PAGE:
Lopez and other opposition politicians insisted the protests would continue in spite of the bloodshed. Henrique Capriles, who ran against Mr Maduro in 2012’s presidential race, tweeted, “We condemn violence! We know the vast majority rejects and condemns it.”

Antonio Ledezma, the mayor of Caracas, said, “Just as we condemn the violent incidents, we say to all Venezuelan families that we have to remain ready to continue fighting, calmly but with determination. You have to know, Mr Maduro, that whatever you do, what started today will not stop until change is achieved in peace and with democracy for all Venezuelans.”

The protests have been largely populated by students, who have also staged mass demonstrations in the western cities of San Cristobal and Merida, where at least three people were injured by gunfire during protests on Wednesday, according to the AP.

Venezuela had an inflation rate of 56.2 per cent last year, and thanks to strict foreign exchange controls its citizens have recently faced shortages of medicine, spare parts, food, milk and toilet paper.

While the opposition blames Mr Maduro, the President has blamed unnamed “saboteurs” and “profit-hungry corrupt businessmen”.

Sport
Alexis Sanchez has completed a £35m move to Arsenal, the club have confirmed
sportGunners complete £35m signing of Barcelona forward
Life and Style
A binge is classed as four or more alcoholic drinks for women and five or more for men, consumed over a roughly two-hour period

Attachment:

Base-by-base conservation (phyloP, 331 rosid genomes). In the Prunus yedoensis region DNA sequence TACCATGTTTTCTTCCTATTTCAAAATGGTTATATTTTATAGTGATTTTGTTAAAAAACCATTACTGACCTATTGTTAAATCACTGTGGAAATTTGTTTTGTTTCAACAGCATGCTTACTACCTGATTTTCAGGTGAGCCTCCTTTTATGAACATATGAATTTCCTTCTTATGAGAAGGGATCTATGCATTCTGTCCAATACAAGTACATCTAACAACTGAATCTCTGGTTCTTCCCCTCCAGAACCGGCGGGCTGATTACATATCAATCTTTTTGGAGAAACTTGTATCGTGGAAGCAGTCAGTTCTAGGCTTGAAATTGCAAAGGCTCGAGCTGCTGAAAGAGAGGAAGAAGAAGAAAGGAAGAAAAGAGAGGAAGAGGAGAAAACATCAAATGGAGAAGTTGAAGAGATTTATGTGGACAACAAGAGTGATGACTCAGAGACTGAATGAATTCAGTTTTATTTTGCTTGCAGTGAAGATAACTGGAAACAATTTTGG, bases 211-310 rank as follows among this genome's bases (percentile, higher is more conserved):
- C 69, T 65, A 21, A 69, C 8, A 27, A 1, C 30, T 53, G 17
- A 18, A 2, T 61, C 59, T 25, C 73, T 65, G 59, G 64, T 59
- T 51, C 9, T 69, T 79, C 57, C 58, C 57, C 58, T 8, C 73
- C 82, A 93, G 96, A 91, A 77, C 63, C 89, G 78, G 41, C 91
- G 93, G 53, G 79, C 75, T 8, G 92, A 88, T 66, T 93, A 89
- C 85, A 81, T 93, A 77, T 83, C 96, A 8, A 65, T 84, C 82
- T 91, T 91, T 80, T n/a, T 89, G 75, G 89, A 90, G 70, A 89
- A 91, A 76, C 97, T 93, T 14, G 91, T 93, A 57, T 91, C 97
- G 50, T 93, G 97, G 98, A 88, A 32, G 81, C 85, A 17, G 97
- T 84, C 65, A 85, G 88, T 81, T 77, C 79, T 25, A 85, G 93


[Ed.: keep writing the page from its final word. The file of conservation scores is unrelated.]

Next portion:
tech
News
Detail of the dress made entirely of loom bands
news
Life and Style
More than half of young adults have engaged in 'unwanted but consensual sexting with a committed partner,' according to research
techResearchers recover 100s of nude photos from second-hand smartphones
PROMOTED VIDEO
Have you tried new the Independent Digital Edition apps?
News
ebookA unique anthology of reporting and analysis of a crucial period of history
Sport
Ray Whelan was arrested earlier this week
Arts and Entertainment
In a minor key: Keira Knightley in the lightweight 'Begin Again'
film
Arts and Entertainment
Celebrated children’s author Allan Ahlberg, best known for Each Peach Pear Plum
books
News
peopleIndian actress known as the 'Grand Old Lady of Bollywood' was 102
News
Wayne’s estate faces a claim for alleged copyright breaches
peopleJohn Wayne's heirs duke it out with university over use of the late film star's nickname
Independent
Travel Shop
the manor
Up to 70% off luxury travel
on city breaks Find out more
santorini
Up to 70% off luxury travel
on chic beach resorts Find out more
sardina foodie
Up to 70% off luxury travel
on country retreats Find out more
Have you tried new the Independent Digital Edition apps?
Independent Dating
and  

By clicking 'Search' you
are agreeing to our
Terms of Use.

iJobs Job Widget
iJobs General

Head of Digital Marketing,London

To £58k Contract 12 months: Charter Selection: Major household name charity se...

Network Support Engineer / Junior Test Analyst

£23000 - £27000 per annum: Deerfoot IT Resources Limited: A market leading, in...

Key Account Manager, Medical

£35000 per annum, Benefits: Excellent commission structure + Car: Charter Sele...

Key Account Manager, Medical

£35000 per annum, Benefits: Excellent commission structure + Car: Charter Sele...

Day In a Page

A History of the First World War in 100 Moments: Peace without magnanimity - the summit in a railway siding that ended the fighting